The JN emailed that question to Wolfe, who responded: “The designs include what will be a warm, contemporary community-use space. The building will also host a variety of on-going programs for our local Jewish agencies, including the JCC.
“Unfortunately, we know that health clubs are no longer viable draws for most JCCs, as very low-cost alternatives — such as Planet Fitness and other large entities — are available everywhere. This is a challenge for JCCs across the country.”
Regarding a pool, Wolfe said: “A number of local providers were approached … We learned that this was not financially viable for these operators, due to the fact that the building would need to remain closed on Saturday for Shabbat.”
Wolfe continued: “We are not planning to rent space to non-Jewish tenants. The tenants we are negotiating with are Jewish agencies and organizations, all of which have financial and logistical requirements. Our commitment is to maintain JPM as a Jewish facility, for use by the local Jewish community and which is financially self-sustaining.”
A former JPM employee who wishes to remain anonymous said the community’s frustrations are more toward Federation than the JCC. “I don’t think people are happy with how Federation has communicated since the news of the JPM closure first broke,” the employee said.
“There were community members who took every piece of bait that Federation threw at them. They hung on to the hope of a fitness center and a pool. I think Federation knew that would never happen and should have been upfront from the beginning. That would have been the honest thing to do. The community kind of felt duped.”
Tobin echoes those thoughts. “A lot of people in the community are coming back to me now and saying, ‘I told you so.’ They committed to us that there was going to be a pool and a small workout facility. Neither will happen. Those commitments have gone away.
“What is it going to be?” Tobin asked. “An office building with a few empty rooms for people to meet? One of the great things about JPM was it brought all sorts of people together — people who wouldn’t have gotten together anywhere else. Will this new facility do the same? We would be happy if it had a place for people to nosh and schmooze.”
Debbie Hitsky of Southfield said a Federation volunteer recently called her to ask for support for Federation’s 2017 Campaign. “I turned her down and offered the same explanation I’d given last year’s volunteer, first apologizing for venting and urging her to absolutely share my reasoning with everyone at Federation,” she wrote.
Her reasoning? JCC dollars don’t see their way to residents near the Oak Park/Southfield community.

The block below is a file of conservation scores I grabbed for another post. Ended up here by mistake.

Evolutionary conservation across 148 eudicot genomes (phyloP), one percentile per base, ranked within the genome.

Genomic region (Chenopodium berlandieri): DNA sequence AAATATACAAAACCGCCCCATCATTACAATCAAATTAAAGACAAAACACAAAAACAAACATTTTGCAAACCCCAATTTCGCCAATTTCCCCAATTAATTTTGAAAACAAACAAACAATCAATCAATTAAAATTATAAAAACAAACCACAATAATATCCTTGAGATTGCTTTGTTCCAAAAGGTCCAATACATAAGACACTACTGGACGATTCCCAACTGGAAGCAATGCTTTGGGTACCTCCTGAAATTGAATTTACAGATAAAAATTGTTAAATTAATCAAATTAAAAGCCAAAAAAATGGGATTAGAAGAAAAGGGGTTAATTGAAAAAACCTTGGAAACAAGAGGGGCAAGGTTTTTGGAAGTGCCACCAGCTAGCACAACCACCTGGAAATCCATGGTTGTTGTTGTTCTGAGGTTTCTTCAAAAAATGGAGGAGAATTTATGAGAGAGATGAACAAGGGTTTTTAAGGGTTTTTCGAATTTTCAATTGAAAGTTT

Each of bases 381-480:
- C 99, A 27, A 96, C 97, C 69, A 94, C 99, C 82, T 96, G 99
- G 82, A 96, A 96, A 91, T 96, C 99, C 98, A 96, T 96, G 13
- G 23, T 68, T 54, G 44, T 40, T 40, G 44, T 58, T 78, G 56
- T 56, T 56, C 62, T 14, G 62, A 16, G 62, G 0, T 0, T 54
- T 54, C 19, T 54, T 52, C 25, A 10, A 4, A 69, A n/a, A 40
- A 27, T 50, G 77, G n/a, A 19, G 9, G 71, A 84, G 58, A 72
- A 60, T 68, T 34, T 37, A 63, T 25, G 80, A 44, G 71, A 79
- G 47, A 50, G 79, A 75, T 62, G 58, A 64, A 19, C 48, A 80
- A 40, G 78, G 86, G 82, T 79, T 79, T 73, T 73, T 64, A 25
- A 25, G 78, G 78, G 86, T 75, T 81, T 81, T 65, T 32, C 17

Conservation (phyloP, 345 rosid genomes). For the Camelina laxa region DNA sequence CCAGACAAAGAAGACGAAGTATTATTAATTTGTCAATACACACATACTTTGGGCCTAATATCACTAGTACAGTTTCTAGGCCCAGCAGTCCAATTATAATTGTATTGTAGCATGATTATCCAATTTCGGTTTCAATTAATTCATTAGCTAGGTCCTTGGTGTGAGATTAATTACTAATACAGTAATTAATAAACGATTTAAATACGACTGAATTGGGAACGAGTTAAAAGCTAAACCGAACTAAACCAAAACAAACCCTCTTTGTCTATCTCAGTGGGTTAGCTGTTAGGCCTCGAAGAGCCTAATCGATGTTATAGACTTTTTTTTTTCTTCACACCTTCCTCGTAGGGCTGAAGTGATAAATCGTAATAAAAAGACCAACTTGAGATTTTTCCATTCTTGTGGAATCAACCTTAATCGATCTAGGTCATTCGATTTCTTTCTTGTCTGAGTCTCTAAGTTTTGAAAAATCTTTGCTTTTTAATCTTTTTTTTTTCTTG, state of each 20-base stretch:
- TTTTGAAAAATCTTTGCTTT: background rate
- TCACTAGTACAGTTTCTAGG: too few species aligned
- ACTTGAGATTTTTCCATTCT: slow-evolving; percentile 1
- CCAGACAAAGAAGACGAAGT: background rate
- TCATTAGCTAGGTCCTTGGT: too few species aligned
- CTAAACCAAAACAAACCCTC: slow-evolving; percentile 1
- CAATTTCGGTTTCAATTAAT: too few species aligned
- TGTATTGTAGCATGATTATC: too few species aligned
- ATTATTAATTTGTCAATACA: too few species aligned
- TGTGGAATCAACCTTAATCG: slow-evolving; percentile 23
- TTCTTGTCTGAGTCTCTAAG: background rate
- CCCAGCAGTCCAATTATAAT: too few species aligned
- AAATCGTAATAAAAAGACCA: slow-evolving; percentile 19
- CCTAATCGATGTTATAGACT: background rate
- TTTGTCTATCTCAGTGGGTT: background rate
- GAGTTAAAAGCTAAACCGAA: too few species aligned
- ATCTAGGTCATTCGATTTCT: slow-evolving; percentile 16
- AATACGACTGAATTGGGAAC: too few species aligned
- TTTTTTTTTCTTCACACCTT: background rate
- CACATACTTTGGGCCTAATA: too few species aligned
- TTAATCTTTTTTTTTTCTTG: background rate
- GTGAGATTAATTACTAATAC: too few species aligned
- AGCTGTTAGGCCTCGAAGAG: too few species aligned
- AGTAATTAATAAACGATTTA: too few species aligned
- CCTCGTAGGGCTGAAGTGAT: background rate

“It’s summer, and it’s hot,” she said. “The JCC in West Bloomfield, ‘spared’ by the elimination of JPM in Oak Park, has three swimming pools. Jewish and non-Jewish children living west of Telegraph have day camps, nursery school, inline hockey and so much more to enjoy during the summer. Adults, including myself because I can drive 25 minutes from my Southfield home to the JCC, have fitness classes of every kind there.
“But what happened to the adults and children who used JPM? The adults, I can tell you, joined the Young Men’s Christian Association, Planet Fitness, Beverly Hills Racquet Club, and the like.
“In essence, they were cast away from the Jewish community. And, of course, many lost everything they had at JPM because they are elderly residents of the Jewish Senior Life apartments on what we used to call the ‘Jewish Community Campus.’
“They don’t have the wherewithal to drive to a gym elsewhere. There are a few vestigial classes that meet at Beth Shalom or the Mondry Building [on the campus], but what was a truly ‘Jewish’ community — children to seniors, Russian-speakers to Holocaust survivors, Orthodox, Conservative, Reform or none-of-the-above — is denied by distance equal access to an agency funded with our dollars.”
The JN shared her concerns with Wolfe and asked why Oak Park community members should feel comfortable donating to the annual campaign.
He responded by email: “Annual Campaign dollars are essential for the community and fund critical social service agencies that serve the Oak Park area, including programs for seniors, families in crisis, the unemployed and other vulnerable Jewish individuals. Federation also support Jewish camps, BBYO and Campus Hillels, along with a number of Jewish day schools in the area and has recently invested in significant security upgrades to protect our community’s children.”
By Jackie Headapohl, Managing Editor